Skip to content

Saint Augustine, Martians, Rob Bell, and Jesus

I’ve always found myself to be a rather rebellious Christian. I’m the son of a former west coast hippy, now theological doctor and a retired biology teacher who is the daughter of immigrants. I was taught to question authority, ask questions, seek answers, and always do my research in order to make whatever I believed, my belief and not the belief of others. I’ve adopted this mindset of my own, and I am extremely thankful that my parents not only made that a priority in my learning, but also had the patience to deal with the many questions I had.

I remember having multiple conversations as I was growing up and learning as we would talk on the car ride home about disagreements they had with the pastor and why, or when I was learning about evolution, I was eager to write off all science leading up to and surrounding it. But I was told that just because they came to the incorrect conclusion, doesn’t mean their research or methods were off. I remember being given my science book, and I had to discover where the evidence for their assumptions were. Little did I know this technique would carry on as I debated with my friends of all backgrounds. I discovered the importance of reading and citing material they accepted. While it often handicapped me, it forced me to interact with and learn the opposing points of views – sometimes, even better than them.

My parents were Bereans, and they taught my sister and I to be Bereans. We look at the material, affirm the truth, and reject that which is false. It’s what Bereans do. The Bereans, if you aren’t familiar with them, are an interesting group of people from the city of Berea that Paul encountered in Acts 17.

“And the people of Berea were more open-minded than those in Thessalonica, and they listened eagerly to Paul’s message. They searched the scriptures day after day to see if Paul and Silas were teaching the truth.”

Acts 17:11 (NLT)

This isn’t just something that my family does, it’s been argued for throughout Christianity and was officially advocated for by Saint Augustine of Hippo. Saint Augustine believed that all truth is God’s truth, we should accept that and reject that which isn’t truth.

“Nay, but let every good and true Christian understand that wherever truth may be found, it belongs to his master and while he recognizes and acknowledges the truth, even in their religious literature, let him reject the figments of superstition, and let him grieve over and avoid men who, ‘when they knew God, glorified him not as God, neither were thankful; but became vain in their imaginations, and their foolish heart was darkened.”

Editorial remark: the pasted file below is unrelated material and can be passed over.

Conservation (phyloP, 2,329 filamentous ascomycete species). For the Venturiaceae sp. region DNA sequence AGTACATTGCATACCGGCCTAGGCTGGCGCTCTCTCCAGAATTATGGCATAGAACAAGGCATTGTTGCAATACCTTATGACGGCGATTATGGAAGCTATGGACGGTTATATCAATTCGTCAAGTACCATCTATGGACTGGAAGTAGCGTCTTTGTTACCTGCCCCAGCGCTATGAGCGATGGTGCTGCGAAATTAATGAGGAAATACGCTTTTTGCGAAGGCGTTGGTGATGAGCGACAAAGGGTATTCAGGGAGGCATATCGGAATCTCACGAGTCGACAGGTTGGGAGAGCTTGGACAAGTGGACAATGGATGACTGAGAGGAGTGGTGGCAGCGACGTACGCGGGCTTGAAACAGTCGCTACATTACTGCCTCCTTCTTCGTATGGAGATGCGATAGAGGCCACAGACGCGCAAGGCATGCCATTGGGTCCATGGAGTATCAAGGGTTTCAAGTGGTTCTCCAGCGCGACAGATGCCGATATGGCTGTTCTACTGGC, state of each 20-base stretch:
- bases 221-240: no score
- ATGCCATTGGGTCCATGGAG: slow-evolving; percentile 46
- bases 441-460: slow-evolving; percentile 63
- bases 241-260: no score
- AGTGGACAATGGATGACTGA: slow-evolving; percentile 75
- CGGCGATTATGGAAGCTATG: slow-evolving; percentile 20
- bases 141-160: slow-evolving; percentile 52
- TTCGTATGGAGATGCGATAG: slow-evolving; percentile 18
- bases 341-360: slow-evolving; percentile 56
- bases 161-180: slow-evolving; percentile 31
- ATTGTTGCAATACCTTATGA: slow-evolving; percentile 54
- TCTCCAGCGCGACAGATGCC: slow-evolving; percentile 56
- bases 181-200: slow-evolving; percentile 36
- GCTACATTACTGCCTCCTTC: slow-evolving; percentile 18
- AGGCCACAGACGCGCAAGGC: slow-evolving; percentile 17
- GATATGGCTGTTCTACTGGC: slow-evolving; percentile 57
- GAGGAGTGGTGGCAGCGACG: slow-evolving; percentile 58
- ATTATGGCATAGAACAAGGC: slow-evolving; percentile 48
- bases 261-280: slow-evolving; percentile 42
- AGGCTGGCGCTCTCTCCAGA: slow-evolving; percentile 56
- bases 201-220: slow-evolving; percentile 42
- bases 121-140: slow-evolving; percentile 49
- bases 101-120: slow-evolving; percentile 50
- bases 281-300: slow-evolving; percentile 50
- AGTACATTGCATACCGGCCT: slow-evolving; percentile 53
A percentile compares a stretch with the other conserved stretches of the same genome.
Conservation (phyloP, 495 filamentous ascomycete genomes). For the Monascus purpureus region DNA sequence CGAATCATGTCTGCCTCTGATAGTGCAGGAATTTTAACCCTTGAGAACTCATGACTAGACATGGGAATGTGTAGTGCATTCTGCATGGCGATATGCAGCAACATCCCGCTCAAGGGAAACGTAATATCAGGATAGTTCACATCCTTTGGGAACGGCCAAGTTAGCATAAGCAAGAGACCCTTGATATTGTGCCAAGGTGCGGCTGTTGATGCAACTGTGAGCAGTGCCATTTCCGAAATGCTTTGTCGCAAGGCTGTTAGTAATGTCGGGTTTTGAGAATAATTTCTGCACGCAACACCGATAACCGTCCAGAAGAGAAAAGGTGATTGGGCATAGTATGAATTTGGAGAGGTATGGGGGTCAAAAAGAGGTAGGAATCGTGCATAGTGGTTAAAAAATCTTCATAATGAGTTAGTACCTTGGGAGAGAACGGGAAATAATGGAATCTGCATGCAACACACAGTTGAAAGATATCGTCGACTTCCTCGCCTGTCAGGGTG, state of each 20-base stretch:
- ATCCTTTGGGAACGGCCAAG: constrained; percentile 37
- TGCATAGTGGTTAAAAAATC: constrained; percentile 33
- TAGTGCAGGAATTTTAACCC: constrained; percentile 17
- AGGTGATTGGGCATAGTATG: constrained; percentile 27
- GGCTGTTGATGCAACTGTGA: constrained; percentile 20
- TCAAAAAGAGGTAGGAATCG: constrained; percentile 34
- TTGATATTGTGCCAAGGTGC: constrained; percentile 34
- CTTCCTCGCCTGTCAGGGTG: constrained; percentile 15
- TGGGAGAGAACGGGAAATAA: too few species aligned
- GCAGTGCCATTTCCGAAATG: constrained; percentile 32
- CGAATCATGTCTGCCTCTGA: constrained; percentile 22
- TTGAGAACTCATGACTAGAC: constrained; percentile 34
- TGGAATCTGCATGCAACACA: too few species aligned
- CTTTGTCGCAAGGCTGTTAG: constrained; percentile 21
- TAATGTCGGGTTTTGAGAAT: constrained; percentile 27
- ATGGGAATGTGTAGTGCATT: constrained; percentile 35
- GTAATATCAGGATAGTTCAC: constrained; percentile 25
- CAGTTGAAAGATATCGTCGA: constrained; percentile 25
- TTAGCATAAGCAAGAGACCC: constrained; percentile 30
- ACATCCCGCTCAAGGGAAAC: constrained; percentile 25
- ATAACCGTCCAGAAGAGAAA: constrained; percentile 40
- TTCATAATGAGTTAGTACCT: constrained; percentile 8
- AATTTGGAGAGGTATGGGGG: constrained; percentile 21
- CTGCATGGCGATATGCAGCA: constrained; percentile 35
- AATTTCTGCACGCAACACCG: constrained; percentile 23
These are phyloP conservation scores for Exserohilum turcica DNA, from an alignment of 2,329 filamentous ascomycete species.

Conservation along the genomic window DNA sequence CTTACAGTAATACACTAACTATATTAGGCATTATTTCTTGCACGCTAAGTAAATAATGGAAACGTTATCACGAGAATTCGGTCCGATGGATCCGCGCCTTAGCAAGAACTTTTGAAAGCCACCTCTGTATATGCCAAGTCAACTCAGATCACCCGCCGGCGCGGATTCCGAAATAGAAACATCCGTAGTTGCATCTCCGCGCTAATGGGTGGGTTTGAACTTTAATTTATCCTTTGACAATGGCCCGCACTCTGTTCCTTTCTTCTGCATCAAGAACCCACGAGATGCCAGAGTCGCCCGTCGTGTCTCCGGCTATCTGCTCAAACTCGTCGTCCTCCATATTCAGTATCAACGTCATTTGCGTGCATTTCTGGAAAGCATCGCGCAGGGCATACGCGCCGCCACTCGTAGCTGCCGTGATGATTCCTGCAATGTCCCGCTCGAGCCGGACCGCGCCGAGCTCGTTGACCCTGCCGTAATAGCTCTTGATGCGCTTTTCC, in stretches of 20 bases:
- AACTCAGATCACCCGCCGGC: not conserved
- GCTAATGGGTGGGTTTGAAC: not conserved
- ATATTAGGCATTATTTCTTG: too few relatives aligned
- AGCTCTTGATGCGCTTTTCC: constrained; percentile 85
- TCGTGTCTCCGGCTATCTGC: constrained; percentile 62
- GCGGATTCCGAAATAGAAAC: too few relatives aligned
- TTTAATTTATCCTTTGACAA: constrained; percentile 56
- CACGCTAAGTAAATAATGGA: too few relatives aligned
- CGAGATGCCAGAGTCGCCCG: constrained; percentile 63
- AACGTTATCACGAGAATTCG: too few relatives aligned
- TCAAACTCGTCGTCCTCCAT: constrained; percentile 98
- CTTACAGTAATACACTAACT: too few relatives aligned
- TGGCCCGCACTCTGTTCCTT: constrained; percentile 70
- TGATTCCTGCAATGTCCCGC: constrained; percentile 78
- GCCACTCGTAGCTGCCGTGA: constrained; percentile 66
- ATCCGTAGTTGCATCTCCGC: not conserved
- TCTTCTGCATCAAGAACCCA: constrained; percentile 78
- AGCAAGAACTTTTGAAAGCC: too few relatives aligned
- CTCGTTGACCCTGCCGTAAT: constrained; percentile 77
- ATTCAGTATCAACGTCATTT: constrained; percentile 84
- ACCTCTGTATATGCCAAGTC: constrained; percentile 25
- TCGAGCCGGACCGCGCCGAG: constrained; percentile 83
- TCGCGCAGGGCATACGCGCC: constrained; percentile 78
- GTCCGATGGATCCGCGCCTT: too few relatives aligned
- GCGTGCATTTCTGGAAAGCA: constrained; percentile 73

On Christian Doctrine – Saint Augustine of Hippo

This acknowledgement of truth is essential to Christianity and in our teaching and evangelism.

Martians, Rob Bell, and Evangelism

As I’ve been on the search for a new pastoral or teaching job, I find myself constantly reviewing and articulating my philosophies and how I arrived at them. Growing up in the church, I remember how important it was to have Christian alternatives to everything; Christian music, movies, TV shows, and culture. It’s up to parents to determine what is and isn’t appropriate for their children. However, if Christians pretend that the only redeeming music, movies, and culture that exists is Christian and everything else is inherently flawed and evil; it does young Christians a great disservice and is ultimately doomed to fail. Because, eventually, when that student moves out or encounters something non-Christian that contradicts what they were taught, it often leads to their questioning what else they were taught that wasn’t right. This doesn’t mean the exact opposite is desirable either.

We’re called to be in the world, not of the world and there needs to be clear and visible differences between the Christian and those who aren’t. To expect young Christians to go into the world and fight for Christ after refusing to interact with the world condemns these Christians to the same fate as the Martians in H. G. Wells’ The War of the Worlds.

In The War of the Worlds the Martians had lived in sterile settings, unaware of and with no exposure to the everyday germs that we Earthlings have become very familiar with and mostly immune to. Therefore, when they encountered the germs and bacteria, they quickly became infected by the various viruses and fell.

This immunization is what I wanted to do with my high schoolers. After getting to know my high school students, and with pastoral approval, the first series I started with my youth was one on the bible. I made sure everyone had their own personal copy of the bible, and after doing a basic crash course, we examined some commentary and critiques of the bible using existential techniques of questioning basic beliefs about and stories from it. But we didn’t stop there; we then explored the ramifications of these beliefs.

The acknowledged founder of Existentialism, Soren Kierkegaard wrote a book called Fear and Trembling in which he explored faith. He asked questions about what would have happened if Abraham had done different things, if being willing to sacrifice your child made you morally evil, and whether or not faith was truly attainable. Rob Bell’s book, What is the Bible, addresses some important but often times avoided questions, the most important, in my mind, involving whether bias in the Gospel delegitimizes the accounts. John clearly stated that his reason for writing was so you may believe.

“Now Jesus did many other signs in the presence of the disciples, which are not written in this book; but these are written so that you may believe that Jesus is the Christ, the Son of God, and that by believing you may have life in his name.”

John 20:30-31 (ESV)

This was done is a guided, safe, and controlled environment where students learned what questions to ask, how to find the answers, and make their parents’ faith their own. We took the Saint Augustine approach; we accepted that which was truth and rejected that which wasn’t and were able to interact with the questions and issues that many Christian adults who live in the world (but not of it) will have to face.